45 students across New Zealand converged in Auckland last month to attend UNICEF’s second ever Youth Congress 2013, a follow on from the successful event held in 2011.
The 3 day conference themed ‘Be the Change’ centred around children’s rights and poverty issues that UNICEF tackles in regions all around the world and included a fantastic line-up of speakers that challenged and broadened our views. They also held some very interesting workshops on how to actually take action and bring about change in your community and the world. We were welcomed with an earnest waiata and a cluster of adorable kindergarten kids singing and dancing.
A broad range of topics were covered. A session on teenage pregnancy in Samoa detailed the cultural stigma and the poverty cycle involved when a young woman becomes pregnant and the possible underlying educational problems.
Global Poverty Project’s presentation on their campaign Live Below the Line saw many of us scoring tickets to their upcoming concert featuring many New Zealand artists which generated a huge amount of excitement, as did their ideas and encouragement on bringing Live Below the Line into our local communities. Our little Macleans group were inspired by the different events that had been carefully planned and organized in previous years by students and our Youth Ambassadors. We have been motivated to hold a three-course charity dinner at Macleans in late September this year to encourage more people to take part in Live Below the Line, and our aim is to keep the cost per head below $2.25, which is what people living in extreme poverty use for their living costs per day and we are confident it will be a fantastic night.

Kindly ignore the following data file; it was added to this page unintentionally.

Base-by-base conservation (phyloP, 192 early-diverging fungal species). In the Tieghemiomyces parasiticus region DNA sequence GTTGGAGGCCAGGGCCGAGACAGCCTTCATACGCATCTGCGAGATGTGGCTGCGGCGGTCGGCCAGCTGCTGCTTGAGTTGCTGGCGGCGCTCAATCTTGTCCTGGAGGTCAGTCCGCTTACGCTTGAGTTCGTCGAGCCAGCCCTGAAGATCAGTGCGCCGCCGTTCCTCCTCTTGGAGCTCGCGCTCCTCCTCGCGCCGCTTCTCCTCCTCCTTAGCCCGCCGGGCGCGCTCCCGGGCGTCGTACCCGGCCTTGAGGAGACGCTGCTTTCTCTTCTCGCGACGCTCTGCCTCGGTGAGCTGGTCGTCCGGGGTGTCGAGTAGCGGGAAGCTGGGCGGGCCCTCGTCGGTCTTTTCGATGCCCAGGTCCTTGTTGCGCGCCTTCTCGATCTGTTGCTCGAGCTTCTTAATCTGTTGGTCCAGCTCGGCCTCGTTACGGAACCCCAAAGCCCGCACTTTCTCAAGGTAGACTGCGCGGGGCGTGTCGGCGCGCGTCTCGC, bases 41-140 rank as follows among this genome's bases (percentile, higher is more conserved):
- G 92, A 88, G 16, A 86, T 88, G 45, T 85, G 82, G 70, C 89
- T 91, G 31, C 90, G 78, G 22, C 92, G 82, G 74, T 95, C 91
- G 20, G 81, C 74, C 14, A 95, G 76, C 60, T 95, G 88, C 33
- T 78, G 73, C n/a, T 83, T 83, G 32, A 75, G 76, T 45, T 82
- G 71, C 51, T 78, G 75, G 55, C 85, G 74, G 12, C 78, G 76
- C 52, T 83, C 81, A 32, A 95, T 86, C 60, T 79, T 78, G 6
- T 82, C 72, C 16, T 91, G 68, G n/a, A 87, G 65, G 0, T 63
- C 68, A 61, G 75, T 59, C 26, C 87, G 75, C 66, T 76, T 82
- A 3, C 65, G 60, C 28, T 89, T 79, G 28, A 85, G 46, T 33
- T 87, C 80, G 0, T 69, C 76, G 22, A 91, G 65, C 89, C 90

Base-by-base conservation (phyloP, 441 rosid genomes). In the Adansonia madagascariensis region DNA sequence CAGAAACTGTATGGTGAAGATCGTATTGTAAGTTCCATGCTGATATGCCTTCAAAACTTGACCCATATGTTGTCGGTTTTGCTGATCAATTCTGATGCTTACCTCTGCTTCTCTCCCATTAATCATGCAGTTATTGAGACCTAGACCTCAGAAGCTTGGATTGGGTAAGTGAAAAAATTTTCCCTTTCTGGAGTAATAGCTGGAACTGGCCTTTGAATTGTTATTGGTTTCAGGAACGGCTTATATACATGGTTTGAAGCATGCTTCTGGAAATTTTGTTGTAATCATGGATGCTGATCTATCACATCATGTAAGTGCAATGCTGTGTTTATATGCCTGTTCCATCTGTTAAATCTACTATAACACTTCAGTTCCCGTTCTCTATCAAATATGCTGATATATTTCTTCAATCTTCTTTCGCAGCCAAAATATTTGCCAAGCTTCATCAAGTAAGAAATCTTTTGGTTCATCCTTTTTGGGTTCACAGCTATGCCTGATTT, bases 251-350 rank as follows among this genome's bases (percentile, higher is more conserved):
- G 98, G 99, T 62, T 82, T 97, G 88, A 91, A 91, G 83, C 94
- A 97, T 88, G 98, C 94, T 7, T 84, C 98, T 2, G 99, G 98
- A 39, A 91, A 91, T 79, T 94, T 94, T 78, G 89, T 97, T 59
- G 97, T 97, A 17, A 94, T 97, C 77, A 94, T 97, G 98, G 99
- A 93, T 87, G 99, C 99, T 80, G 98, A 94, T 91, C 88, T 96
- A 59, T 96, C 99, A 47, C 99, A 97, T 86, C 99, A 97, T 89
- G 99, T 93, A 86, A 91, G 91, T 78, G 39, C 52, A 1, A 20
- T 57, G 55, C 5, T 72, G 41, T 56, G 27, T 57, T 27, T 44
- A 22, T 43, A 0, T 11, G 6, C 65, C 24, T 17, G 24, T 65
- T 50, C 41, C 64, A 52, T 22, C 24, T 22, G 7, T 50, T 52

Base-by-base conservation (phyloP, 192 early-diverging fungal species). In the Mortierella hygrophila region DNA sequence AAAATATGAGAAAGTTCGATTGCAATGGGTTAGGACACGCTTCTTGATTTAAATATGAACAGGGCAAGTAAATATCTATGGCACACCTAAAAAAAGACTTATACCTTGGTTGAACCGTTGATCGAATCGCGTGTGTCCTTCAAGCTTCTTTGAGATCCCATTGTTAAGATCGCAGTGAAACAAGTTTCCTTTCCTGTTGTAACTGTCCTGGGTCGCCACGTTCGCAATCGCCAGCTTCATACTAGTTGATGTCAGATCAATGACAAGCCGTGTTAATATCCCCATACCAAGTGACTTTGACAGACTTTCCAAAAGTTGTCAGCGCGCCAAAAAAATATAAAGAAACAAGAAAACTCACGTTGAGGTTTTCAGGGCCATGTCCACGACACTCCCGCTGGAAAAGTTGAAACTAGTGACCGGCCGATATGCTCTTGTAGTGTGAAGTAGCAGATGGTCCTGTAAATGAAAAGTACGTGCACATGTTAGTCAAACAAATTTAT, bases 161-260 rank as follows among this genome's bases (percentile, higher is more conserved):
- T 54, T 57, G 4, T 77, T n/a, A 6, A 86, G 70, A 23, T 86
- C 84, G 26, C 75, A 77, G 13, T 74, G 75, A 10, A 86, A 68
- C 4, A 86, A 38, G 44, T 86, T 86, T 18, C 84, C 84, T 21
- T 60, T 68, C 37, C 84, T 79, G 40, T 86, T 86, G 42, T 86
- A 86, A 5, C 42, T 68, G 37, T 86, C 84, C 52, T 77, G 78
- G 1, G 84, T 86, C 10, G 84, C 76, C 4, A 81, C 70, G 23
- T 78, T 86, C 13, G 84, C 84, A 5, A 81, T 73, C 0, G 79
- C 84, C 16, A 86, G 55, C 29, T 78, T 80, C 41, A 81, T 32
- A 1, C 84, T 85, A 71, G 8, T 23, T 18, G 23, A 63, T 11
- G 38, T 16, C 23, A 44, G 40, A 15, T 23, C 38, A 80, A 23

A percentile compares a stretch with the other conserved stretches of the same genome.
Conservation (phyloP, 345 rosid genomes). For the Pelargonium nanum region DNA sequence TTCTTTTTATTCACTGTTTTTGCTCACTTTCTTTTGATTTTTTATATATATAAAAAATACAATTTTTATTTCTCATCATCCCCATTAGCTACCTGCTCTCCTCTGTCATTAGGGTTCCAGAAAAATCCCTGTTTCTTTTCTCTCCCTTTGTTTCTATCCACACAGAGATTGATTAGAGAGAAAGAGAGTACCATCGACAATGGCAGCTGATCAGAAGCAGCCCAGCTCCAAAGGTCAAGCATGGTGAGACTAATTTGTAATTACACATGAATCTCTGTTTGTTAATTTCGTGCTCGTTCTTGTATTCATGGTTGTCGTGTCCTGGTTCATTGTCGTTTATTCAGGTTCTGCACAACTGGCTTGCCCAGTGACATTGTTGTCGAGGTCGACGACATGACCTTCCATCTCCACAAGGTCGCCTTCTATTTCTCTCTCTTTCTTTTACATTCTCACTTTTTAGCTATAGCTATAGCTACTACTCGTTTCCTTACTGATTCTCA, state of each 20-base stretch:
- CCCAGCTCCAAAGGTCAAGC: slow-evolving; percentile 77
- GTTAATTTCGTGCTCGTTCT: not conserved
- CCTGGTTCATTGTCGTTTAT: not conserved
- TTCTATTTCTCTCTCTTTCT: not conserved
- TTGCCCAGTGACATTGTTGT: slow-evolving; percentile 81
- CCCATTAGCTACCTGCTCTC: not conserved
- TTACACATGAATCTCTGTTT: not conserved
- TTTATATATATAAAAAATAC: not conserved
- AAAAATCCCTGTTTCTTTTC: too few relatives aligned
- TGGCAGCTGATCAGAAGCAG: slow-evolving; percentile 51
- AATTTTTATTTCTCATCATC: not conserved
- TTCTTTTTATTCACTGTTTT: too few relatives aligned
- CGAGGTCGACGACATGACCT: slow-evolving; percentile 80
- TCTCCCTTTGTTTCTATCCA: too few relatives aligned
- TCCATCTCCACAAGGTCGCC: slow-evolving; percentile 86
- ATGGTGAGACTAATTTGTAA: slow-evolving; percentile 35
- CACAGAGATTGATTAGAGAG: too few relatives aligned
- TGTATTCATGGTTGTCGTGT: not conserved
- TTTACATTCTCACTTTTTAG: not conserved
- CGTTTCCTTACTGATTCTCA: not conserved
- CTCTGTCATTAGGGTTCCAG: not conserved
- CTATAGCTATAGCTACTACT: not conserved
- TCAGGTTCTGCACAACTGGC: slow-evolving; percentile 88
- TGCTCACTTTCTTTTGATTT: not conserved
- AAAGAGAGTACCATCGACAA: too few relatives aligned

There was a clear focus on the Convention of the Rights of the Child which declares the rights that every child should have. These non-negotiable standards and obligations set the foundation for protecting the opportunity, education, dignity and worth of children. Examining this document and relevant case studies revealed the sheer number of children denied this protection and the true purpose of UNICEF in speaking on behalf of these unheard children.
We gained a much greater understanding of how to speak to the media and make yourself heard by journalists and reporters. Speaking out about global issues is certainly a daunting and seemingly impossible task when everyone wants their voice heard but this media session taught us that it is more than possible if you use the right etiquette and present yourself in a collected manner.
The conference involved staying in a beautiful marae for 2 nights with some fantastic catering, and there were plenty of social and leisure activities like watching movies, a ridiculously long congo line and a Hunger-Games style stakeout game led by the Youth Ambassadors. There were opportunities to experience what Auckland has to offer, an eye-opening experience for those who had travelled a long distance to get to the conference. This included fun activities such as a cooking challenge at Sachie’s Kitchen and a quiz in the Auckland War Memorial Museum.
Youth Congress was a clear success, with evidently a huge amount of effort put in by the UNICEF staff and the Youth Ambassadors. I recommend participating in the next Congress as it is a fantastic experience which aligns you with passionate, energetic, like-minded youths from all over New Zealand.
For more information check out: http://www.unicef.org.nz/YouthCongress
Written by Saffron Huang. Edited by Keniel Yao.